Chiminea Cat Painting by Anita Williams

I've been into an animal kick lately. I am enjoying the responses I've gotten from the cows and the seals. I just believe that people are drawn to faces. So for those of you who like faces, I hope you enjoy Eddie in the Chiminea. Eddie is smart enough to realize that he does not like to be wet. During one of our winter snowstorms, he discovered a nice little "shelter" inside the chiminea. Unfortunately, the chimney enabled him to sneak out the top to grab the occasional unsuspecting songbird. My daughter eventually solved that problem, by placing a soccer ball on top of the opening. Eddie hasn't quite figured out why it is so dark inside.

Eddie presented a particular challenge in that he is a striped, brown tabby. Partially due to his impeccable breeding. Eddie was born to a feral father and a trailer park mother. One of my students begged me to give him a "good home". I have read that the brown tabby is very close to natural wild cat coloring. Eddie likes to accompany us on our walks through the woods where he is almost completely invisible. His coloring blends in perfectly.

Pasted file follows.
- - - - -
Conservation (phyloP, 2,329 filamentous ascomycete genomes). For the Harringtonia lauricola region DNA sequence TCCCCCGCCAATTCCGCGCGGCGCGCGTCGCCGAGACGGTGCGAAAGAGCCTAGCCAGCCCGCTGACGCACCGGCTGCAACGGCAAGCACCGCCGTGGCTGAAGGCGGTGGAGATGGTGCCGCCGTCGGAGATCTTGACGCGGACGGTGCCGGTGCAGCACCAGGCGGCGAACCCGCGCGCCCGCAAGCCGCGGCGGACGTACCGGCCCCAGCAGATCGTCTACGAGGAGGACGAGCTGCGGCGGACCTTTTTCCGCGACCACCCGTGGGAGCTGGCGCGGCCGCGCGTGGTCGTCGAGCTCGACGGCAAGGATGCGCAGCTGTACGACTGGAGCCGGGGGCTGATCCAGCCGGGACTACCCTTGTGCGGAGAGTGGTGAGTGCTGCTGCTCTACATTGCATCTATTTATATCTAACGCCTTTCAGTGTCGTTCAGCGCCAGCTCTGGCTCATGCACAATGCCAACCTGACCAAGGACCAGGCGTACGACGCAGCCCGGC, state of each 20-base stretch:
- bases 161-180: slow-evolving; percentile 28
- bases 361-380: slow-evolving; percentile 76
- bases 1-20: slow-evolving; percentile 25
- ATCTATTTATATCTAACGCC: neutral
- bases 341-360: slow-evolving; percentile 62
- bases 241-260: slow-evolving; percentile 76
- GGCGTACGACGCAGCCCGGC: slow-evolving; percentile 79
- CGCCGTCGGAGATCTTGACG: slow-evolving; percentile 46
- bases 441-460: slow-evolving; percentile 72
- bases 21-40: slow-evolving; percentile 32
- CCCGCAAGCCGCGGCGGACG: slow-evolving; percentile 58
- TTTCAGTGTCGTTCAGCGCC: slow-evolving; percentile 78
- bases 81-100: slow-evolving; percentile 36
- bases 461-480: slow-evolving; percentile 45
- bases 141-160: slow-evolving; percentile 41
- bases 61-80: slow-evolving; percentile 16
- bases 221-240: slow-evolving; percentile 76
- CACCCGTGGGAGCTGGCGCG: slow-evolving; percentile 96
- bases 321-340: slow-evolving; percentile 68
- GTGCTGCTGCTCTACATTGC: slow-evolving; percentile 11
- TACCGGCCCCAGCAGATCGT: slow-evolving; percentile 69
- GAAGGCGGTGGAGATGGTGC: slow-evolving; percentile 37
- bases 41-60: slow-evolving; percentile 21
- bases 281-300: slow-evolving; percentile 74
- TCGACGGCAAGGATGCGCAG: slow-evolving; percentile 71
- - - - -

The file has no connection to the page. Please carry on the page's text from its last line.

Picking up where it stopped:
Anyway, while painting, the challenge was to try to capture this beautiful coloring, and show some texture while not losing the "form" of the animal. Another challenge was capturing the snow. I blended some pthalo blue with titanium white and applied it with a wide trowel.

The surface of the chiminea was completed with a palette knife. The kitty was painted using a combination of brushes, knives, sticks and scumbling.

Saturday, July 10, 2010

Refresh Button

Ah...summertime. The heat, the humidity. The sweat, the stink, the bugs, the poison ivy. The black raspberries, the blackberries, the wineberries. Homegrown tomatoes, snap peas, the barbeque. So much to hate. So much to love.

This is the first summer in a while that I do not have to take graduate classes. I have no major vacation planned. I have no pending solo show or gallery contract. My adult painting class was canceled. My oldest daughter graduated. I finished all of her college paperwork (I think).

I can finally relax.

I didn't rush to my painting shed because I didn't have to.
When I did get in there I decided to clean it. Ancient, tubes of half-empty paint which long ago lost their caps were tossed. An old sketchbook was opened and I drew with a pencil. Long forgotten reference photos were rediscovered.

I found a coupon. Fifty percent off of anything at Michael's. Thought I would get myself some brush cleaner. When I got there I found stretched canvasses on sale. I bought nine. Started painting again this week.

People are always complaining about teachers. We have it so easy being off for the summer and all. I know. We make too much money yada yada yada.